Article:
1. It is! I found as a teacher, the best way I cultivated a love of reading in my students was to read aloud daily from a novel. I taught fifth grade, and because of the daily read aloud, so many students became hooked on The Lightning Thief series as well as Among the Hidden.

  4. Great advice! I taught a program called Read 180 to remedial readers and it wasn’t that they couldn’t read because they all could they just had never been taught to read properly and didn’t know why it was so entertaining. But after having me read aloud to them and change my voice and I would have them close their eyes and picture a movie in their minds and then let them pick out anything they wanted to read that they found interesting every single child had a drastic improvement in their reading skills. So many people don’t understand the importance of good reading skills and just how enjoyable it can be. My kiddo at 15 loves to read and shockingly is one of 3 kids in her freshman class that has read a novel on her own for fun (she’s read more than that but you get my point ;)) Pretty shocking.

    1. I taught Read 180 as well Kate! I honestly loved the program because it put such a huge emphasis on the importance of student choice, interest and engagement. That is crazy that she is the only one who has read a novel for fun!

  5. Couldn’t agree more! The love of reading is so important in young ones and I definitely did not read for the prizes when I was younger… Perhaps one small pizza from Pizza Hut? 🙂 Instead my mother let us peruse the book aisle at Goodwill and bring home new treasures to read monthly! Now I have The Babysitter’s Club and other sets(not quite full sets, but still) to pass on to my little ones! Love that you will banish the reading log when you are back in the classroom!

  6. A great piece! As an educator and school administrator I have had similar conversations with parents about this exact topic. While the ‘reading log’ can be a useful tool, it often became a source of contention with parents and students. Instilling a love of reading entails so much more than keeping a list of what is read or knowing what your ‘just right’ book is. Learning what genre and style you want to read is just as important and something that is often lost in the myriad of reading skills we emphasize with our children and students.

    [Visiting from the #blogger52project :-)]

  7. I guess I can (kind-of) see the point of reading logs. Personally, I am HORRIBLE about filling them out for my daughters. So horrible that I have seen my forged initials on my daughters log after I (repeatedly) forget to sign them and send them back. It is just sooooo stupid when your kids are already big readers! Thanks for sharing! Stopping in from #Blogger52 project! 🙂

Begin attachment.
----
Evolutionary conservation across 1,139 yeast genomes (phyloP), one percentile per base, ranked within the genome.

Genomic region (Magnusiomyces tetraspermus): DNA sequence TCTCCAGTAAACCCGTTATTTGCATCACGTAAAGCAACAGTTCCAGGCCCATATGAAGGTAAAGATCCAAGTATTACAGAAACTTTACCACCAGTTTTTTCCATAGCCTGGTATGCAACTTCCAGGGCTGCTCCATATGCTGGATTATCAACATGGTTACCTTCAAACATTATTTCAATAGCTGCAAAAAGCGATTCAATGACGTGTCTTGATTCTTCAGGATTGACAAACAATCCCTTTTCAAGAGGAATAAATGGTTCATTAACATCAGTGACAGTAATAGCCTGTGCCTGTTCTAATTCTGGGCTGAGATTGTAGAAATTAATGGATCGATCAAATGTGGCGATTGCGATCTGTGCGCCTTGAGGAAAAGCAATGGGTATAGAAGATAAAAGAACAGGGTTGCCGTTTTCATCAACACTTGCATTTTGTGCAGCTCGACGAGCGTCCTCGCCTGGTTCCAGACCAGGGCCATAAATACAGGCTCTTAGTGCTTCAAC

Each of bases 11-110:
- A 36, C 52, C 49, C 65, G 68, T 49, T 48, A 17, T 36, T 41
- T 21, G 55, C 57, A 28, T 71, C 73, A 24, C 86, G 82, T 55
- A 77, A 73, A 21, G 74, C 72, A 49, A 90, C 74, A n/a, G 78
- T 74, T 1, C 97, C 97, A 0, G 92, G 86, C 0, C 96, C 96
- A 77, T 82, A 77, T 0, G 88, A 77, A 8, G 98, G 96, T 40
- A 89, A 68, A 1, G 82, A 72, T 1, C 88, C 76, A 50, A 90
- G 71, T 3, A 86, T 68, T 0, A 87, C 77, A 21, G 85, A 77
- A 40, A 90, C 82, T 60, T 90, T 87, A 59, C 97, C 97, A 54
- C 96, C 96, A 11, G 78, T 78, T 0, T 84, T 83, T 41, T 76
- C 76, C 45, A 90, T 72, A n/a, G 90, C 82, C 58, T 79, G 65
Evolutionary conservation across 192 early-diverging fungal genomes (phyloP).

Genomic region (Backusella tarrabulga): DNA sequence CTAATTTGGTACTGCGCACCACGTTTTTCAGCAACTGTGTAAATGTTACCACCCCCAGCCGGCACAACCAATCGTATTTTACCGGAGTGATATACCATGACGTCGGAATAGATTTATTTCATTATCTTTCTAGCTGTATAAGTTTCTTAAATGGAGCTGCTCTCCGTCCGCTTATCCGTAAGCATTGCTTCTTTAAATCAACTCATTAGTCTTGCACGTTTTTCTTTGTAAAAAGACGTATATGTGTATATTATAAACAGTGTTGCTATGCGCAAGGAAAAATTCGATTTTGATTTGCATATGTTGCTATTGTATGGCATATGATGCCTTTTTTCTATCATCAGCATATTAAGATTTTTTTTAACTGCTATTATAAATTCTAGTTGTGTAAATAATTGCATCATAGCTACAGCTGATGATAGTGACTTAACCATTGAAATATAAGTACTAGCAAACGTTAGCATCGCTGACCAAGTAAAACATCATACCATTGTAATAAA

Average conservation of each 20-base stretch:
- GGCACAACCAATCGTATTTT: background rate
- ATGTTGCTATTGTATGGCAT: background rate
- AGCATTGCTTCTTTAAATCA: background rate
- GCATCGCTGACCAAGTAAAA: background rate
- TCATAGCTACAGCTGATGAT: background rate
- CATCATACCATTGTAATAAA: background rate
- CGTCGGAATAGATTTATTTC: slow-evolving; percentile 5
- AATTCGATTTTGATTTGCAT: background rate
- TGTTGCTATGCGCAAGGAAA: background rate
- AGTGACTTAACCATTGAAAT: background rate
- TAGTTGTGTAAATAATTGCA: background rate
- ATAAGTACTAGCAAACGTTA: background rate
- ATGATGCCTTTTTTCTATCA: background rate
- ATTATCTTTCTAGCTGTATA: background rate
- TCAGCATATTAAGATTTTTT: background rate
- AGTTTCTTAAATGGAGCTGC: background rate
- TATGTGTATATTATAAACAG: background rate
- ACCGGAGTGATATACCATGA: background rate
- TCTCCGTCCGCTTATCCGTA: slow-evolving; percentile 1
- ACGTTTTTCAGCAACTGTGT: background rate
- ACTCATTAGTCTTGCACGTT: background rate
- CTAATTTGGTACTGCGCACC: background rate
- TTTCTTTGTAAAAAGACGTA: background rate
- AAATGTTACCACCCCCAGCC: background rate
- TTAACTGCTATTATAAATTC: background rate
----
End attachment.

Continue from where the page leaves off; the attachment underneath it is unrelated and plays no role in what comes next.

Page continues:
8. I feel this same way. We have never, never completed any portion of our library’s summer reading program, but it’s just because a reading log is totally the opposite of what pleasurable reading is. My kids love to read (they read so much we actually have to limit their reading time so they’ll do things like eat and go outside) but we all hate reading logs. Maybe they work for some kids, but I feel like it’s a colossal waste of time for mine.

  9. I guess it depends on the intent, in my mind. In my class, students track their reading on reading logs because we use it to study their reading patterns, talk about pacing, finishing books vs abandoning them, and so on. Students record their school reading and home reading and write reflections on occasion about themselves as readers. The logs are never signed by parents–it is a student-centered thing that allows them to trace their reading habits and behaviors and to have a wonderful record of all they have read throughout the year. I guess I always worry a little when we make sweeping statements like “reading logs are terrible” or “worksheets are bad” without looking fully at the context they are being used. Just my two cents!

    1. Hi! I understand that reading logs do have benefits. In fact, those benefits that you described I used to defend the use of reading logs in my classroom. I was really influenced by Fountas and Pinnell’s book on Guiding Readers and Writers as well as Lucy Calkins’ book on the The Art of Teaching Reading. However, my main concern is reading motivation. Through my experience and research I believe there more organic ways to talk about reading patterns than charting books in a reading log. Reader talks, book recommendations, reader’s notebooks and finding books that kids connect with are all ways to achieve these goals without needing a log.

      When I used reading logs in my classroom, I saw student’s interest in reading diminish because they didn’t want to log it.

      1. Hi ! I had 14 boys in my second grade reading class to motivate, instill the love of reading as well as teach reading strategies by the end of the school year. I read aloud daily, and allowed them to choose their books from the classroom and school library. I didn’t assign reading logs, because our admins discourage the use of paper in our school, and I didn’t want paper piles in my room to organize or read. Also, they had an hour in class each day during our guided reading time to read a book they were enjoying. Throughout the year I observed non-readers become daily readers, they began to bring books from home to read in class, was excited to share their books with peers, they began to ask me to obtain more specific books they enjoyed reading, and more importantly they were encouraged by their peers to read specific genres or books. I was pleased and warmed. Teresa